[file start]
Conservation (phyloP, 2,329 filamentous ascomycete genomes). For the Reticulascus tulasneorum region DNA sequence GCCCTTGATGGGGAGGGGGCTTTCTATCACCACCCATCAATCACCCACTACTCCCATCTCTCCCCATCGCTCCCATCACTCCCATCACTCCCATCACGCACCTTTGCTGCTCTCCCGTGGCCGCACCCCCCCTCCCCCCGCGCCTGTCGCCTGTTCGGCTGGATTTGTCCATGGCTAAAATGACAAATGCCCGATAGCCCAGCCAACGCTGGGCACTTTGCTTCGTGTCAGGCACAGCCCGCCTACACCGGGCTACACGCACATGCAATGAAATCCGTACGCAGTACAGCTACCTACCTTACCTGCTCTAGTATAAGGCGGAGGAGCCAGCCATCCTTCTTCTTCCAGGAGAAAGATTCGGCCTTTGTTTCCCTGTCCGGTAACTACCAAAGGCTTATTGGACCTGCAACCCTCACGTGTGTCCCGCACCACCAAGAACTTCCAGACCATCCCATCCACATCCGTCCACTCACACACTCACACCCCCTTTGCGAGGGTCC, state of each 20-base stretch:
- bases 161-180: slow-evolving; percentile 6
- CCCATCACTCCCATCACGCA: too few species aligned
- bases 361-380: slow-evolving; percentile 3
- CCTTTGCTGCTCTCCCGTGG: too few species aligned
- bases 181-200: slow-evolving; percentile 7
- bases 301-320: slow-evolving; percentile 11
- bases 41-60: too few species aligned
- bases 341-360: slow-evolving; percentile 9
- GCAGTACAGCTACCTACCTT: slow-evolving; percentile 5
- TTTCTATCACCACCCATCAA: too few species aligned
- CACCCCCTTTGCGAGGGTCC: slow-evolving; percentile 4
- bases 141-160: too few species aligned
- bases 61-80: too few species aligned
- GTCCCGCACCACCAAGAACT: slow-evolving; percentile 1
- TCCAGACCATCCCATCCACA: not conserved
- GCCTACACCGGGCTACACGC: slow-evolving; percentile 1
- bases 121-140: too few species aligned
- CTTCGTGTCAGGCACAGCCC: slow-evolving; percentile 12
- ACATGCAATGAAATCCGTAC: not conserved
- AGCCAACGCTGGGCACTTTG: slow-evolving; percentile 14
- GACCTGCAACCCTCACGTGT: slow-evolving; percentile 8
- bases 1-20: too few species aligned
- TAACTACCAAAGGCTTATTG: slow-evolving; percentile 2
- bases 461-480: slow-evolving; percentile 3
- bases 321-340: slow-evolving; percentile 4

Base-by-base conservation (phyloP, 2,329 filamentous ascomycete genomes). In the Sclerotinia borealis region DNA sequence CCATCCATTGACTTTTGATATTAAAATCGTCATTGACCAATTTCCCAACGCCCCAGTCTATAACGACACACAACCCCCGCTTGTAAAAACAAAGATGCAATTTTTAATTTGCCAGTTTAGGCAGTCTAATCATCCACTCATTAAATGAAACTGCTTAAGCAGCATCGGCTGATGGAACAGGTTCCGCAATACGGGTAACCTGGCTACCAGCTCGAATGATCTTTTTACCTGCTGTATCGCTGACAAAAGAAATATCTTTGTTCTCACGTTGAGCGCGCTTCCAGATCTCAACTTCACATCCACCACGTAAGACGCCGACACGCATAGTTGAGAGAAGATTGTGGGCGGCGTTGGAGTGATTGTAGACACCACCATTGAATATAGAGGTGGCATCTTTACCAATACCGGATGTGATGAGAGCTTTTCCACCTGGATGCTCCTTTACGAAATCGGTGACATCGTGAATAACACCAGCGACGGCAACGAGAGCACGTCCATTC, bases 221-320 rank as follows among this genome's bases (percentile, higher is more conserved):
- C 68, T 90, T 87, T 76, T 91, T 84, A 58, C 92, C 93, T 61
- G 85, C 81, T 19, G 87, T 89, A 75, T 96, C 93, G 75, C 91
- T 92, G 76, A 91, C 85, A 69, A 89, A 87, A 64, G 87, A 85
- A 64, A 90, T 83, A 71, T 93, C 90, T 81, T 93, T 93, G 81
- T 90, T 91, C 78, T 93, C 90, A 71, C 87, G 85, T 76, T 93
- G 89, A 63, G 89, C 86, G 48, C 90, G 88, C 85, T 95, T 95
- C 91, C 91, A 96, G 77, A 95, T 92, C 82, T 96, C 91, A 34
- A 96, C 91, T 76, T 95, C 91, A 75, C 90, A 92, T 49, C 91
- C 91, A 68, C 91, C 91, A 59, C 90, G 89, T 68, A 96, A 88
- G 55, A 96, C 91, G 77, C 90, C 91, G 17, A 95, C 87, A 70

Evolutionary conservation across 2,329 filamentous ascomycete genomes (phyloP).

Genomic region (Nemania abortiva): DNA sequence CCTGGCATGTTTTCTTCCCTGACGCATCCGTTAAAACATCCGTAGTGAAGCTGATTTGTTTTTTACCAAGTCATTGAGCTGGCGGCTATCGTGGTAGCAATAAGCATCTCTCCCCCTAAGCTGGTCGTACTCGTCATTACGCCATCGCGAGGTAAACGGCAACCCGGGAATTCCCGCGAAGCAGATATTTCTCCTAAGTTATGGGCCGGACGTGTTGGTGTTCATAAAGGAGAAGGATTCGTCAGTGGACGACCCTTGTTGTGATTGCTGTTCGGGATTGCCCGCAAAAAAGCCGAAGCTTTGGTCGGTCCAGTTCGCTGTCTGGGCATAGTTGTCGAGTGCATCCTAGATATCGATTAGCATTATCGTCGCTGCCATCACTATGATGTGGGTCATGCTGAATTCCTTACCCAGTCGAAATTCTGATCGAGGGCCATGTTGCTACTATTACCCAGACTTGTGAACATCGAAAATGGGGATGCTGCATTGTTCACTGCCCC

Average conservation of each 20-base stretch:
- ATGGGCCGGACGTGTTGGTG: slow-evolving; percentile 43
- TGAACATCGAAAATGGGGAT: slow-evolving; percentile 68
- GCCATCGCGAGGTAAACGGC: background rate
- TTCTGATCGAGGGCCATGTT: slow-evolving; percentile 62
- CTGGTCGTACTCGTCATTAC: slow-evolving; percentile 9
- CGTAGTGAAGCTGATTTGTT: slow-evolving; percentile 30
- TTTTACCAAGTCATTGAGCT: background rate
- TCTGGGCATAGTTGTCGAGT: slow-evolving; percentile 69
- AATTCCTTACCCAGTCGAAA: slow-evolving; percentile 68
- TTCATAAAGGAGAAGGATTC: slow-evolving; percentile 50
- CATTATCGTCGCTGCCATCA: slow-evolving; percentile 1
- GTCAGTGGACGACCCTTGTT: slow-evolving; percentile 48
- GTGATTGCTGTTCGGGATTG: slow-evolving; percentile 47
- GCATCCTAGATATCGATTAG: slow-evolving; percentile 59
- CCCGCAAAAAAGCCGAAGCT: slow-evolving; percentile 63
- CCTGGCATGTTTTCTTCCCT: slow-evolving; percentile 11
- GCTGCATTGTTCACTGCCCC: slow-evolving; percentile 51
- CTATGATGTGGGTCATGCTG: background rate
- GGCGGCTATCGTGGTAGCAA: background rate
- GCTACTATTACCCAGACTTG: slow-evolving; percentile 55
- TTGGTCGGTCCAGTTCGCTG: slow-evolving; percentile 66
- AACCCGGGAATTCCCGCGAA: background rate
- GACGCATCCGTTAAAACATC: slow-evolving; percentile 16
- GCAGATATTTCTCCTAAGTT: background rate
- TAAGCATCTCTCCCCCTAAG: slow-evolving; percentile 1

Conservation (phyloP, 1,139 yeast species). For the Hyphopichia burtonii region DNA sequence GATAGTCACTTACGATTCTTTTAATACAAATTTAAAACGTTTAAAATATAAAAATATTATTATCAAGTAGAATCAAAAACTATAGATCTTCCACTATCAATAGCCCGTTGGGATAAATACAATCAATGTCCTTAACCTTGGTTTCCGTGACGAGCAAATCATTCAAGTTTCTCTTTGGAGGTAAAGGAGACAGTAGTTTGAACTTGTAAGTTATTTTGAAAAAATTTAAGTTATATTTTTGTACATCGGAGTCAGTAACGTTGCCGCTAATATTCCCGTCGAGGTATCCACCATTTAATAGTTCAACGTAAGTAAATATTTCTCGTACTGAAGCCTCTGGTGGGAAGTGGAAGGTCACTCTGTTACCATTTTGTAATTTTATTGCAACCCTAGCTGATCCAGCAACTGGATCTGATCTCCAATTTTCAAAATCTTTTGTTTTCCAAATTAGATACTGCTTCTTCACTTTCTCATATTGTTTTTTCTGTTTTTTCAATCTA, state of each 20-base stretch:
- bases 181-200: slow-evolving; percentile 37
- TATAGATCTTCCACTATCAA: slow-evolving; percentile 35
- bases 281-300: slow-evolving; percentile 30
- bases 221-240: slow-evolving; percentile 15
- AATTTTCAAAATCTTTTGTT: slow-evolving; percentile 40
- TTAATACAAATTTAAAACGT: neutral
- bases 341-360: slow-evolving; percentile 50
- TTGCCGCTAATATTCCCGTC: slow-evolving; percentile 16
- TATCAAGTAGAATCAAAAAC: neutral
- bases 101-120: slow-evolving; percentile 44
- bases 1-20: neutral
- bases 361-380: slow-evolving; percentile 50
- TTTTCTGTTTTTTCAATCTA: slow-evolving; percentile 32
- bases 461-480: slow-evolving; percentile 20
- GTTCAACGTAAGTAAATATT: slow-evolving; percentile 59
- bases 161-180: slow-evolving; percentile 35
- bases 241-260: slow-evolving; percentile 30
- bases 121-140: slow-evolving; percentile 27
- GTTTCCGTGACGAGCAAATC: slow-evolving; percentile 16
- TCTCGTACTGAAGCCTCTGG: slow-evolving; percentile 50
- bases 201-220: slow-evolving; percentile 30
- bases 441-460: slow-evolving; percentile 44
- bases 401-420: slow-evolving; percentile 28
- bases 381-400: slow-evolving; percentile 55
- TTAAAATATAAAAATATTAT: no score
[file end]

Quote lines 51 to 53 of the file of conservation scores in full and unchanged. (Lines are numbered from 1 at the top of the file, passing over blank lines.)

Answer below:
- CATTATCGTCGCTGCCATCA: slow-evolving; percentile 1
- GTCAGTGGACGACCCTTGTT: slow-evolving; percentile 48
- GTGATTGCTGTTCGGGATTG: slow-evolving; percentile 47